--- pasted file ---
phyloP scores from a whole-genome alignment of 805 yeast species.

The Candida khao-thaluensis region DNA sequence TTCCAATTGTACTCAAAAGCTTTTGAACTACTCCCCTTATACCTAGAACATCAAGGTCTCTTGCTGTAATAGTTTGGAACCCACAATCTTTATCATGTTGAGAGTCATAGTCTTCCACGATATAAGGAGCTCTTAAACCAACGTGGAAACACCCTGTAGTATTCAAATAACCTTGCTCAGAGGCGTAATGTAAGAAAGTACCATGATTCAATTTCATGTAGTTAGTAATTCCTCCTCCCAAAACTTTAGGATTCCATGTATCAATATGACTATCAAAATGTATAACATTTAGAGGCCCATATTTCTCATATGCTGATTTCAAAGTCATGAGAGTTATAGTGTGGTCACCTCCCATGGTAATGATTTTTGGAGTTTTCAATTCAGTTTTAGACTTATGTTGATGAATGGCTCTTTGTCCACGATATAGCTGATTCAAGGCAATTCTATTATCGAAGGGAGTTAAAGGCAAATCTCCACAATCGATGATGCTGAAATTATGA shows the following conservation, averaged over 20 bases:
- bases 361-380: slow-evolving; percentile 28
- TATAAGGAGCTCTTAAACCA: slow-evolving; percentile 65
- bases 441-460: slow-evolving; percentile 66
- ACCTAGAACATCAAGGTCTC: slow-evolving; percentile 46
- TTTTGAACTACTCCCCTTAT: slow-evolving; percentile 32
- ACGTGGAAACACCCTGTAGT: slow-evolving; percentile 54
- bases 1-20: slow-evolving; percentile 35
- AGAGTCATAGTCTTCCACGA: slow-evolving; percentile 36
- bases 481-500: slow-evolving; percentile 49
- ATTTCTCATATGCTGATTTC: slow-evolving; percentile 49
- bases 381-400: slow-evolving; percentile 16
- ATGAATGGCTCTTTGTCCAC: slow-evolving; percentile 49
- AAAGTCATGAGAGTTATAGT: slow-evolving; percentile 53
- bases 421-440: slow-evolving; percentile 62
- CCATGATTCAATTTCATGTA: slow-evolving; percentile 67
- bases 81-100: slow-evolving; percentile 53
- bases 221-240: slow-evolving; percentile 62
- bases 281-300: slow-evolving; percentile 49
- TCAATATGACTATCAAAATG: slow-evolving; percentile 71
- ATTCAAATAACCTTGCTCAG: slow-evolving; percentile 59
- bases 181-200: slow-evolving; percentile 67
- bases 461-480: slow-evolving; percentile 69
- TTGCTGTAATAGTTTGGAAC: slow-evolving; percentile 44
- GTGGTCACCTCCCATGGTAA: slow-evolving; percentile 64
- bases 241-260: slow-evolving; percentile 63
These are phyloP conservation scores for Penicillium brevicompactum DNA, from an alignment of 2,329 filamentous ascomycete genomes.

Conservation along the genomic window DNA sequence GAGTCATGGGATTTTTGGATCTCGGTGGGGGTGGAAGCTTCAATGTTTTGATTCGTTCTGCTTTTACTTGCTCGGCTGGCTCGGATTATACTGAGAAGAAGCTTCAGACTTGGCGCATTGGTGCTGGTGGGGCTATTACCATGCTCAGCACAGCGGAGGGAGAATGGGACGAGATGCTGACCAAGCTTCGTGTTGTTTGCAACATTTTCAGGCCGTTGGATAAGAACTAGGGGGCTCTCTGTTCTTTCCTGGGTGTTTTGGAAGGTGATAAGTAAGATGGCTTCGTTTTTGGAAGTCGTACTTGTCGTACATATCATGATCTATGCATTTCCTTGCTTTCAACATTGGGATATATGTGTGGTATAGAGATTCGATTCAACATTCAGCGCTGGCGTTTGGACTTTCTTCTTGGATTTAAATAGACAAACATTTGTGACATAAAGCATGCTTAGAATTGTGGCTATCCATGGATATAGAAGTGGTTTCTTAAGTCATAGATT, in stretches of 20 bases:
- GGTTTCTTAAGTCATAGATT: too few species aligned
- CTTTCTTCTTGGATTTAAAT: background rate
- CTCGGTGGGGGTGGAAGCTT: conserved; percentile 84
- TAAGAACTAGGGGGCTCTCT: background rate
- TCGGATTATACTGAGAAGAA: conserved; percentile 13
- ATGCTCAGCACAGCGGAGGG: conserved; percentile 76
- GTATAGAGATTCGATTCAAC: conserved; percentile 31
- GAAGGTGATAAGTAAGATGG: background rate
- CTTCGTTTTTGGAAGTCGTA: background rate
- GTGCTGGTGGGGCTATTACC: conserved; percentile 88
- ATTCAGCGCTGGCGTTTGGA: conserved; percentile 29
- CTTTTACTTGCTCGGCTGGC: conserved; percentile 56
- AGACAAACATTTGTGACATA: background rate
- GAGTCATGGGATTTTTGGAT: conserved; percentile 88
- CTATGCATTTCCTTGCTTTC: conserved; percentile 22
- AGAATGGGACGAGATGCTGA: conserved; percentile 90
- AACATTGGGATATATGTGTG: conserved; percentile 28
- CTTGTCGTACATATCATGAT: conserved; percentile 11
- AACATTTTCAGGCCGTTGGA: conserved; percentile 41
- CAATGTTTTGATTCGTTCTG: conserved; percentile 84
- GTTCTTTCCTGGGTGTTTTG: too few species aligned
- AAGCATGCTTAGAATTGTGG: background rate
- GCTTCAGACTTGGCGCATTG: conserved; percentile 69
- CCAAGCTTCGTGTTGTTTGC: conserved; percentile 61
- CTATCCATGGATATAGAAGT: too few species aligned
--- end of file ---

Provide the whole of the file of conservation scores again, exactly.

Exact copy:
phyloP scores from a whole-genome alignment of 805 yeast species.

The Candida khao-thaluensis region DNA sequence TTCCAATTGTACTCAAAAGCTTTTGAACTACTCCCCTTATACCTAGAACATCAAGGTCTCTTGCTGTAATAGTTTGGAACCCACAATCTTTATCATGTTGAGAGTCATAGTCTTCCACGATATAAGGAGCTCTTAAACCAACGTGGAAACACCCTGTAGTATTCAAATAACCTTGCTCAGAGGCGTAATGTAAGAAAGTACCATGATTCAATTTCATGTAGTTAGTAATTCCTCCTCCCAAAACTTTAGGATTCCATGTATCAATATGACTATCAAAATGTATAACATTTAGAGGCCCATATTTCTCATATGCTGATTTCAAAGTCATGAGAGTTATAGTGTGGTCACCTCCCATGGTAATGATTTTTGGAGTTTTCAATTCAGTTTTAGACTTATGTTGATGAATGGCTCTTTGTCCACGATATAGCTGATTCAAGGCAATTCTATTATCGAAGGGAGTTAAAGGCAAATCTCCACAATCGATGATGCTGAAATTATGA shows the following conservation, averaged over 20 bases:
- bases 361-380: slow-evolving; percentile 28
- TATAAGGAGCTCTTAAACCA: slow-evolving; percentile 65
- bases 441-460: slow-evolving; percentile 66
- ACCTAGAACATCAAGGTCTC: slow-evolving; percentile 46
- TTTTGAACTACTCCCCTTAT: slow-evolving; percentile 32
- ACGTGGAAACACCCTGTAGT: slow-evolving; percentile 54
- bases 1-20: slow-evolving; percentile 35
- AGAGTCATAGTCTTCCACGA: slow-evolving; percentile 36
- bases 481-500: slow-evolving; percentile 49
- ATTTCTCATATGCTGATTTC: slow-evolving; percentile 49
- bases 381-400: slow-evolving; percentile 16
- ATGAATGGCTCTTTGTCCAC: slow-evolving; percentile 49
- AAAGTCATGAGAGTTATAGT: slow-evolving; percentile 53
- bases 421-440: slow-evolving; percentile 62
- CCATGATTCAATTTCATGTA: slow-evolving; percentile 67
- bases 81-100: slow-evolving; percentile 53
- bases 221-240: slow-evolving; percentile 62
- bases 281-300: slow-evolving; percentile 49
- TCAATATGACTATCAAAATG: slow-evolving; percentile 71
- ATTCAAATAACCTTGCTCAG: slow-evolving; percentile 59
- bases 181-200: slow-evolving; percentile 67
- bases 461-480: slow-evolving; percentile 69
- TTGCTGTAATAGTTTGGAAC: slow-evolving; percentile 44
- GTGGTCACCTCCCATGGTAA: slow-evolving; percentile 64
- bases 241-260: slow-evolving; percentile 63
These are phyloP conservation scores for Penicillium brevicompactum DNA, from an alignment of 2,329 filamentous ascomycete genomes.

Conservation along the genomic window DNA sequence GAGTCATGGGATTTTTGGATCTCGGTGGGGGTGGAAGCTTCAATGTTTTGATTCGTTCTGCTTTTACTTGCTCGGCTGGCTCGGATTATACTGAGAAGAAGCTTCAGACTTGGCGCATTGGTGCTGGTGGGGCTATTACCATGCTCAGCACAGCGGAGGGAGAATGGGACGAGATGCTGACCAAGCTTCGTGTTGTTTGCAACATTTTCAGGCCGTTGGATAAGAACTAGGGGGCTCTCTGTTCTTTCCTGGGTGTTTTGGAAGGTGATAAGTAAGATGGCTTCGTTTTTGGAAGTCGTACTTGTCGTACATATCATGATCTATGCATTTCCTTGCTTTCAACATTGGGATATATGTGTGGTATAGAGATTCGATTCAACATTCAGCGCTGGCGTTTGGACTTTCTTCTTGGATTTAAATAGACAAACATTTGTGACATAAAGCATGCTTAGAATTGTGGCTATCCATGGATATAGAAGTGGTTTCTTAAGTCATAGATT, in stretches of 20 bases:
- GGTTTCTTAAGTCATAGATT: too few species aligned
- CTTTCTTCTTGGATTTAAAT: background rate
- CTCGGTGGGGGTGGAAGCTT: conserved; percentile 84
- TAAGAACTAGGGGGCTCTCT: background rate
- TCGGATTATACTGAGAAGAA: conserved; percentile 13
- ATGCTCAGCACAGCGGAGGG: conserved; percentile 76
- GTATAGAGATTCGATTCAAC: conserved; percentile 31
- GAAGGTGATAAGTAAGATGG: background rate
- CTTCGTTTTTGGAAGTCGTA: background rate
- GTGCTGGTGGGGCTATTACC: conserved; percentile 88
- ATTCAGCGCTGGCGTTTGGA: conserved; percentile 29
- CTTTTACTTGCTCGGCTGGC: conserved; percentile 56
- AGACAAACATTTGTGACATA: background rate
- GAGTCATGGGATTTTTGGAT: conserved; percentile 88
- CTATGCATTTCCTTGCTTTC: conserved; percentile 22
- AGAATGGGACGAGATGCTGA: conserved; percentile 90
- AACATTGGGATATATGTGTG: conserved; percentile 28
- CTTGTCGTACATATCATGAT: conserved; percentile 11
- AACATTTTCAGGCCGTTGGA: conserved; percentile 41
- CAATGTTTTGATTCGTTCTG: conserved; percentile 84
- GTTCTTTCCTGGGTGTTTTG: too few species aligned
- AAGCATGCTTAGAATTGTGG: background rate
- GCTTCAGACTTGGCGCATTG: conserved; percentile 69
- CCAAGCTTCGTGTTGTTTGC: conserved; percentile 61
- CTATCCATGGATATAGAAGT: too few species aligned